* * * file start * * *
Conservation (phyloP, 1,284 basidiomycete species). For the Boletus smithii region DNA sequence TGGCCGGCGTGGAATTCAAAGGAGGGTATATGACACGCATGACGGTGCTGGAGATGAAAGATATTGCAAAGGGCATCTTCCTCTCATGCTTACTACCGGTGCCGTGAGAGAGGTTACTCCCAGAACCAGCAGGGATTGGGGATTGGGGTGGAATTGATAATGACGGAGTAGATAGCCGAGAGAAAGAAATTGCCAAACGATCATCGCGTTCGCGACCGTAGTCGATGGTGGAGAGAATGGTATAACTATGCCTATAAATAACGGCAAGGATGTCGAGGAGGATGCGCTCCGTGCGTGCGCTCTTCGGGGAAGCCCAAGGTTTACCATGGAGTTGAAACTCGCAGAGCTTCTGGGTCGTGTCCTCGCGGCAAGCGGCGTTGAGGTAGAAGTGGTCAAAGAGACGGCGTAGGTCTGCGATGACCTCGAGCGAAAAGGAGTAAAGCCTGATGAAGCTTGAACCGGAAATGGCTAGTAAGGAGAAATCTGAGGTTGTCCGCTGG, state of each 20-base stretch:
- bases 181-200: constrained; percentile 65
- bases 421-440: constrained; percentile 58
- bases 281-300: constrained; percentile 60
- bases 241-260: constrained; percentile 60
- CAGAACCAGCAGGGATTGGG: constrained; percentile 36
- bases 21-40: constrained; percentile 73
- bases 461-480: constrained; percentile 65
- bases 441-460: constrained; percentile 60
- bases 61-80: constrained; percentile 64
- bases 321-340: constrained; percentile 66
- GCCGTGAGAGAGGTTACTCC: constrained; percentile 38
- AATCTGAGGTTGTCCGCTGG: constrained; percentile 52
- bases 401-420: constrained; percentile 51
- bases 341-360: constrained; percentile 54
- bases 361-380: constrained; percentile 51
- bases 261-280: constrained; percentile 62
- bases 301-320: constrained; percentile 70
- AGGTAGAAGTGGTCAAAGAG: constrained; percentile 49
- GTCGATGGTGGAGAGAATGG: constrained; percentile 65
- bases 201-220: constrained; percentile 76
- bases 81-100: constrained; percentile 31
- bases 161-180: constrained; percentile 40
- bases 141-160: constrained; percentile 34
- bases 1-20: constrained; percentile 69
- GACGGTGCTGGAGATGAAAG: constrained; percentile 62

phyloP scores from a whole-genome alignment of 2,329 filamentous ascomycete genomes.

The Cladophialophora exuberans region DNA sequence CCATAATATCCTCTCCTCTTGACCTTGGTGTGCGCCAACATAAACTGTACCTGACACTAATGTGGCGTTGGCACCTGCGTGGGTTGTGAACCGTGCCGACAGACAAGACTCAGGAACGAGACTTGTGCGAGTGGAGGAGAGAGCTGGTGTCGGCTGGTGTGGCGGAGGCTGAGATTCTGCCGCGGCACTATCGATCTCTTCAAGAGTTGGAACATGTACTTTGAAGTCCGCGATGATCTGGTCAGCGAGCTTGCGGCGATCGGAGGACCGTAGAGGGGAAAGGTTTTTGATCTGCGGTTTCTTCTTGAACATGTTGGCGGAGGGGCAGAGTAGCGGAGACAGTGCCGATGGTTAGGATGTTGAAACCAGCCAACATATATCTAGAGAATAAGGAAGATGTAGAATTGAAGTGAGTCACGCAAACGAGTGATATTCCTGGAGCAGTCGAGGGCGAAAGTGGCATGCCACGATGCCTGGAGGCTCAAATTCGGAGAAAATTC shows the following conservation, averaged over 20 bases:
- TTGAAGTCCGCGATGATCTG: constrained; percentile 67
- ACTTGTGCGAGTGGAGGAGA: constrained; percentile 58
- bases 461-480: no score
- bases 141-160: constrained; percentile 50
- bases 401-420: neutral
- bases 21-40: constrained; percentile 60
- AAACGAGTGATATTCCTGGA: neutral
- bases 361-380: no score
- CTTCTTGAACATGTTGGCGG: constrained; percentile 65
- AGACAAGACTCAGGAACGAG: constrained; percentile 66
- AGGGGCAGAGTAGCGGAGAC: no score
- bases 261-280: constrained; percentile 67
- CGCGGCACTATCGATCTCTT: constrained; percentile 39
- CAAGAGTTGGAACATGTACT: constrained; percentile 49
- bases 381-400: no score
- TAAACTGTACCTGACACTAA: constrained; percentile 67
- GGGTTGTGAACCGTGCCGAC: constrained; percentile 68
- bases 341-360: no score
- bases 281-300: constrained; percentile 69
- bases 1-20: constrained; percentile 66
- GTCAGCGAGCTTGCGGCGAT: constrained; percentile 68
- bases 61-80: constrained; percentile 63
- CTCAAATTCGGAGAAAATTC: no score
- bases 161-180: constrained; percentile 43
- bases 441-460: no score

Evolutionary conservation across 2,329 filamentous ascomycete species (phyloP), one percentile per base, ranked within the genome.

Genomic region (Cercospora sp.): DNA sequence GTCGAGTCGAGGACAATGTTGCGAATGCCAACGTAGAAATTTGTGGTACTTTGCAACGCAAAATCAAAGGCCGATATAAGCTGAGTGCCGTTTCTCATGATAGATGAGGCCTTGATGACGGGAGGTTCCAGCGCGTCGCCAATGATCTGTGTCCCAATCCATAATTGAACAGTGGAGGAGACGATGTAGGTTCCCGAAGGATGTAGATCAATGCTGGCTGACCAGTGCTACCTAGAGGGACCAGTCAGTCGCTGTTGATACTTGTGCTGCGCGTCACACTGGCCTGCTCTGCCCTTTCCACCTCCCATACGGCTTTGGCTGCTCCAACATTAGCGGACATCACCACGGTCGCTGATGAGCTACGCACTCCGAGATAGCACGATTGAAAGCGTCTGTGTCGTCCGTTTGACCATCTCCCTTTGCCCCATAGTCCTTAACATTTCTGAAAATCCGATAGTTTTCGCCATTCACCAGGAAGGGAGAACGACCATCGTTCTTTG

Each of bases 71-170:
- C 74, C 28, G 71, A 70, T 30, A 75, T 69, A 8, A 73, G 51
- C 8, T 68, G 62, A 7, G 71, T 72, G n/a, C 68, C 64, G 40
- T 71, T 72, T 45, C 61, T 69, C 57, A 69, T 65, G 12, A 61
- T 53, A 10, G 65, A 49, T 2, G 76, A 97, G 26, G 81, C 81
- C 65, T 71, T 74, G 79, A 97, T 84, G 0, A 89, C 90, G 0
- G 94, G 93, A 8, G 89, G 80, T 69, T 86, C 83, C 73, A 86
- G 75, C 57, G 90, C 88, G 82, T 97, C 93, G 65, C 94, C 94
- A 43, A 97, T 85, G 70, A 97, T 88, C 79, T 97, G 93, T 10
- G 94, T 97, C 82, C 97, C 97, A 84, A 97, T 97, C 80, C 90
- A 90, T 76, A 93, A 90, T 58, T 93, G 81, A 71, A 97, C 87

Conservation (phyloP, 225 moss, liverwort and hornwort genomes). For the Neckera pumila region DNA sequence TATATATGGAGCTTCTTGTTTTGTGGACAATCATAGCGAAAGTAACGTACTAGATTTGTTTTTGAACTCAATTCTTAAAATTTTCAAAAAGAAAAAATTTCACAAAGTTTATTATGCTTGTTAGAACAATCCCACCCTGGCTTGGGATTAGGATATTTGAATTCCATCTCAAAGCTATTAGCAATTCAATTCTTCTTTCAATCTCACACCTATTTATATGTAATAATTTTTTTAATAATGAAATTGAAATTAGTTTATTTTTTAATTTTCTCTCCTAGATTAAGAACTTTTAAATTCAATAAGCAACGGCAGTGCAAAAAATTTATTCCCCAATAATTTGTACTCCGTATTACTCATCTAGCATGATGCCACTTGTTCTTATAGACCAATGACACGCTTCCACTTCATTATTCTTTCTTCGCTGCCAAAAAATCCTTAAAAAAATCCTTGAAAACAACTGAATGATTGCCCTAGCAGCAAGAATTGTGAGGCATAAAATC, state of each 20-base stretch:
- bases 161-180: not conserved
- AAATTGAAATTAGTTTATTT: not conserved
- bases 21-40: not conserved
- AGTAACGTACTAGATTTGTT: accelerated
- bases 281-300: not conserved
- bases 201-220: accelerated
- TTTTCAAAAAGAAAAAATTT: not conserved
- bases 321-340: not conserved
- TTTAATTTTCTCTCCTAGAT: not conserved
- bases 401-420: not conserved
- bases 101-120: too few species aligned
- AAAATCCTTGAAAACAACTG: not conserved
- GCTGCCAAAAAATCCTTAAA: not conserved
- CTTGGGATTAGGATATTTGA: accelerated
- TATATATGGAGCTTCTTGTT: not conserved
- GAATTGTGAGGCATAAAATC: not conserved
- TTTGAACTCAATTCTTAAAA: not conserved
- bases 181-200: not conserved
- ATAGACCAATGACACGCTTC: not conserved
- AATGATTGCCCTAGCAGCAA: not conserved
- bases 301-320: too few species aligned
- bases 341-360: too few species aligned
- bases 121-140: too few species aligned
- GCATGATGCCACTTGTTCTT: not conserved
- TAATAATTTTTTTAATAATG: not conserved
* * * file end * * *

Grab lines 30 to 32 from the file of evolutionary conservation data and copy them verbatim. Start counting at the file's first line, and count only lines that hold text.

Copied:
- ACTTGTGCGAGTGGAGGAGA: constrained; percentile 58
- bases 461-480: no score
- bases 141-160: constrained; percentile 50